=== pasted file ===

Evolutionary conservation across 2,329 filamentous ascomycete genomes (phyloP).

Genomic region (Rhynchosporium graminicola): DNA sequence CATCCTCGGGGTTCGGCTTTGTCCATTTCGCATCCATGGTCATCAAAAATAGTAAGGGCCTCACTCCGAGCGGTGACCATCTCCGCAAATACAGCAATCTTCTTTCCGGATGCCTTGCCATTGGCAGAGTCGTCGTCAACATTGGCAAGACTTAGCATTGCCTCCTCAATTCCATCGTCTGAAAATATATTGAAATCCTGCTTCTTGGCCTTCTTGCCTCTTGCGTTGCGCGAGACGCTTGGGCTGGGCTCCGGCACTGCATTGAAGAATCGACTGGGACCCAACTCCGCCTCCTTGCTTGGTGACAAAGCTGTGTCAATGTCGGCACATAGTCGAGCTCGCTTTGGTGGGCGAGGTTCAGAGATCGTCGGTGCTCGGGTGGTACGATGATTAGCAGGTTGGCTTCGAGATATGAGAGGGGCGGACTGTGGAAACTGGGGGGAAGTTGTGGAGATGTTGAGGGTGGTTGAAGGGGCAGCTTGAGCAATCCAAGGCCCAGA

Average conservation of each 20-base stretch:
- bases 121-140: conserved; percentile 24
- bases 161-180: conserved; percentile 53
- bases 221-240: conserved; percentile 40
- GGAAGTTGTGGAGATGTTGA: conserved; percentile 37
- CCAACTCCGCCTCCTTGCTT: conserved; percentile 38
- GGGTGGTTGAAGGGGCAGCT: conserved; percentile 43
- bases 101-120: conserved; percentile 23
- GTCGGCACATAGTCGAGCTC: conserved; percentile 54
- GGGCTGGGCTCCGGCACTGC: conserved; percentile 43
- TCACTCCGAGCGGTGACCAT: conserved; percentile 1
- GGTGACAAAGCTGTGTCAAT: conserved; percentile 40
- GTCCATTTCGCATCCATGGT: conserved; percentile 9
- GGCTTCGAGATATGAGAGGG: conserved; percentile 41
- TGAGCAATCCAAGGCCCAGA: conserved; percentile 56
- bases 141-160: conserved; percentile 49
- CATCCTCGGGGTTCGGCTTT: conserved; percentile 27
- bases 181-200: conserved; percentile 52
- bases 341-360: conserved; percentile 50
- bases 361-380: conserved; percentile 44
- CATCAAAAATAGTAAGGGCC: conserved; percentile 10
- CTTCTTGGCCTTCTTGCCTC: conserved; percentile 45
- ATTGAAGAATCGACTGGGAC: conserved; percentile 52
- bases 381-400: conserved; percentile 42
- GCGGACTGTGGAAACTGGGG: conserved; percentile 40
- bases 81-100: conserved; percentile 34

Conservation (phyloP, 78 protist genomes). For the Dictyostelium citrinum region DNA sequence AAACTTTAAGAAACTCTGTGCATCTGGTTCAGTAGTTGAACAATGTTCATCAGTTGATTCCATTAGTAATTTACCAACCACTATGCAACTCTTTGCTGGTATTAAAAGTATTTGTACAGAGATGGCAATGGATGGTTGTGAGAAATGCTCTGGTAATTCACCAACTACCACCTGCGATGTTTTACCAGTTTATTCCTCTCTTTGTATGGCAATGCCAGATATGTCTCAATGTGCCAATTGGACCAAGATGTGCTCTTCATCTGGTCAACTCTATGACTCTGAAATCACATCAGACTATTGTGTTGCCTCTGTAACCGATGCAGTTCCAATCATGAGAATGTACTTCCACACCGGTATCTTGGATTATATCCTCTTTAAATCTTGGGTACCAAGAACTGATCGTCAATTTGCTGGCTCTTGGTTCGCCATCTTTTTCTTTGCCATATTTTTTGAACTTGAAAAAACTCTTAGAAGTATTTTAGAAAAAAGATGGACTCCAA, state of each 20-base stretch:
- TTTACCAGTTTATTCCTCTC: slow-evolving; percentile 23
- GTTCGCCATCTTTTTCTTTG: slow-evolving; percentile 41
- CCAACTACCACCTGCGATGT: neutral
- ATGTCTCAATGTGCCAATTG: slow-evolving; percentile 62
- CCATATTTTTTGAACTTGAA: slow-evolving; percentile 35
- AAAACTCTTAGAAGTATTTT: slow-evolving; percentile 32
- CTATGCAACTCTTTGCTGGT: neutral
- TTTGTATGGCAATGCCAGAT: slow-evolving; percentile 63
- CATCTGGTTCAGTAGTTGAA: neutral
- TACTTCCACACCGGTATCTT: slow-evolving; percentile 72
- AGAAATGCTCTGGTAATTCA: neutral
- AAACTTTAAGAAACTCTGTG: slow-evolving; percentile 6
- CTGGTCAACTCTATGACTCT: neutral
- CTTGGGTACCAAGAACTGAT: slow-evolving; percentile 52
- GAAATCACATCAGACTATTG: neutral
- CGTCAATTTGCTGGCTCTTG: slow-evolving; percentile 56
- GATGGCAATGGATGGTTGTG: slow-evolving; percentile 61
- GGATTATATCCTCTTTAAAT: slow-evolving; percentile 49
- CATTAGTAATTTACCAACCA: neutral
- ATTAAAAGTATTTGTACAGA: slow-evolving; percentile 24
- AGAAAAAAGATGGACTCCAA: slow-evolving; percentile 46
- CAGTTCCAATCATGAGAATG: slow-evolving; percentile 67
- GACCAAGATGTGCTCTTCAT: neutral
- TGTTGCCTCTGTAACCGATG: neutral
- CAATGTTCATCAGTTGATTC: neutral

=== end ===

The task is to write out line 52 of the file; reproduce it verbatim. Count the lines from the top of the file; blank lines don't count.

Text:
- GACCAAGATGTGCTCTTCAT: neutral